Knitting Notes

Pattern: Genmaicha Mitts by Kirsten Kapur
Yarn: Swans Island Ikat Collection Watercolors in the Ikat Indigo/Teal colorway
Needles: Size 2 DPNs

I revisited this pattern that I’d used a number of years ago, and promptly managed to skip the garter stitch border at the top of the ribbing on the wrists.    At least it doesn’t look terrible.   

This is a good pattern – fun with the cables, and not too difficult.     I just wish it had used up a little more yarn… 


Gideon the Ninth – Tamsyn Muir

I know I’ve mentioned before that I get a really stubborn streak about not reading books that get crazy popular, and this book definitely fits that definition. As time went on, I started to see more “this really isn’t what the hype makes it out to be” reviews, and one of my friends (whose taste I trust) had it on her bookcase and said she’s enjoyed it, so when they gave away this book free (I think it was right before the second book in the series came out in paperback), I grabbed it. Still took me a while to read it.

The most common phrase associated with this book is “Lesbians necromancers in Space!”. Which isn’t wrong, but turns out to be a terrible summary. Yes, there’s plenty of lesbian interest, but no overt romance, and while it’s far enough in the future that space travel happens, and the characters come from a bunch of different planets, the main action of the book takes place on a single planet.

So, can I do a better summary? Nope. I totally get why this book became so popular. It’s different. I never really knew what was going to happen next (or, if I did, I ended up not really understanding why until later.) I am very interested to see where it goes next, because I was certainly not expecting what happened at the end of this book. (And seeing the summary of book three really has me wondering what the heck is going on.) So, I guess I’m converted. The hype is not unfounded.

Garden Notes

We have had frost the last two mornings, so today’s gardening was done in the afternoon, after things warmed up. (It’s gorgeous right now – we have all the south facing windows open to take advantage of the 60-degree temps.)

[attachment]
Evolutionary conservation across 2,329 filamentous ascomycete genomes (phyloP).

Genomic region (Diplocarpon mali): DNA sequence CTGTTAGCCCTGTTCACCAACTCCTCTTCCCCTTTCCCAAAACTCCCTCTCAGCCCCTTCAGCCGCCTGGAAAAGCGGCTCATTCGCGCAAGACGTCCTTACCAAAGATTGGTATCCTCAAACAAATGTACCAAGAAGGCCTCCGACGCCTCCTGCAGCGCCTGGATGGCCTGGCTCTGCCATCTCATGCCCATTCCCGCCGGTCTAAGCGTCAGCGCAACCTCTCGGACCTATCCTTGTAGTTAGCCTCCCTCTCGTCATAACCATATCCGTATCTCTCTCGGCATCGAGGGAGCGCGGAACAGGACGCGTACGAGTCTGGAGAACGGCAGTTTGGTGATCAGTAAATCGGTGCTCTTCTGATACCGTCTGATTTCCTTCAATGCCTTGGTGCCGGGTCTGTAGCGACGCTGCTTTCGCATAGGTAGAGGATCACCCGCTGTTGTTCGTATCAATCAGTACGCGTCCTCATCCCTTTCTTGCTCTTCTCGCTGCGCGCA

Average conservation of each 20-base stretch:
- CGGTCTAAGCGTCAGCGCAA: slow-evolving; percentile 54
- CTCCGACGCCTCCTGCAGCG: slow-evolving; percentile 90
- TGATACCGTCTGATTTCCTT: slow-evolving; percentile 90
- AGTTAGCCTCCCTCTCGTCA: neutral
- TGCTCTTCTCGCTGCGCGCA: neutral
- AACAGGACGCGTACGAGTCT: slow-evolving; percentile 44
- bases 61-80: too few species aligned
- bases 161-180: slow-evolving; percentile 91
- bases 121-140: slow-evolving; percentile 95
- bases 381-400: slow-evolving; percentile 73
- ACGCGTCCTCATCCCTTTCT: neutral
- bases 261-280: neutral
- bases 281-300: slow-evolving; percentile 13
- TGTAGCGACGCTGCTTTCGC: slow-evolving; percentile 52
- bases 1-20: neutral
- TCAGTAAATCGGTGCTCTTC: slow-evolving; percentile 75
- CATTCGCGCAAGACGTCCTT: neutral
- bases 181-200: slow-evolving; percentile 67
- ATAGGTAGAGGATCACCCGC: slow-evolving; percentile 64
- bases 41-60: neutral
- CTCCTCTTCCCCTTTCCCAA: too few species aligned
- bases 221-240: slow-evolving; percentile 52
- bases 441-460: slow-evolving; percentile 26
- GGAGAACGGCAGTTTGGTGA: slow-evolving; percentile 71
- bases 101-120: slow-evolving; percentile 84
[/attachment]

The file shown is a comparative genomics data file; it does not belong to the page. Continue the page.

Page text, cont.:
The big thing for today – the trellis is down. This was mostly done so I could easily plant garlic to the right of it. (There are green stakes around the corners of that part of the bed, just so I can tell where it is before things start coming up in the Spring.) I’ve put the cloves from two locally grown heads in there, so we’ll see how that goes.

The trellis is not fully put away yet because of the runner beans. Today’s note to self: if I grown beans against the trellis again next year, string that side with twine that I can cut away. I like to store the green netting inside, so I’m having to unwind all the bean stems before I can do that. I got about half of them done, but I just do not have that much patience. Fortunately, I guess, this year’s bean crop wasn’t really that good. I don’t want to picture unwinding a whole side of beans.

I also pulled out the marigolds – they were looking pretty ratty. The brassicas and calendula are still going strong.

And finally, here we have the two dahlias I’m going to try and overwinter in the garage. The one on the right is the seed grown larger one – the tubers are not the biggest. The left is a red bedding dahlia I also grew from seed. I figure if it survives, it’ll look good out front.

Knitting Notes

Pattern: Argus by Leila Raven
Yarn: Quince and Co Lark in the Iceland colorway
Needles: Size 8, 9 and 10 circs and Size 9 and 10 DPNs

I can’t believe I started this back in April – it was not a hard pattern to work with at all.     Granted, I did let it lie fallow for stretches at a time over the summer when I had other things going on.   This really is a great pattern – very well written and easy to follow.    The set in sleeves were fun to make, and she had you finish the top sections individually in a way that I wouldn’t have thought to do, but made perfect sense as written.

Vision in Silver – Anne Bishop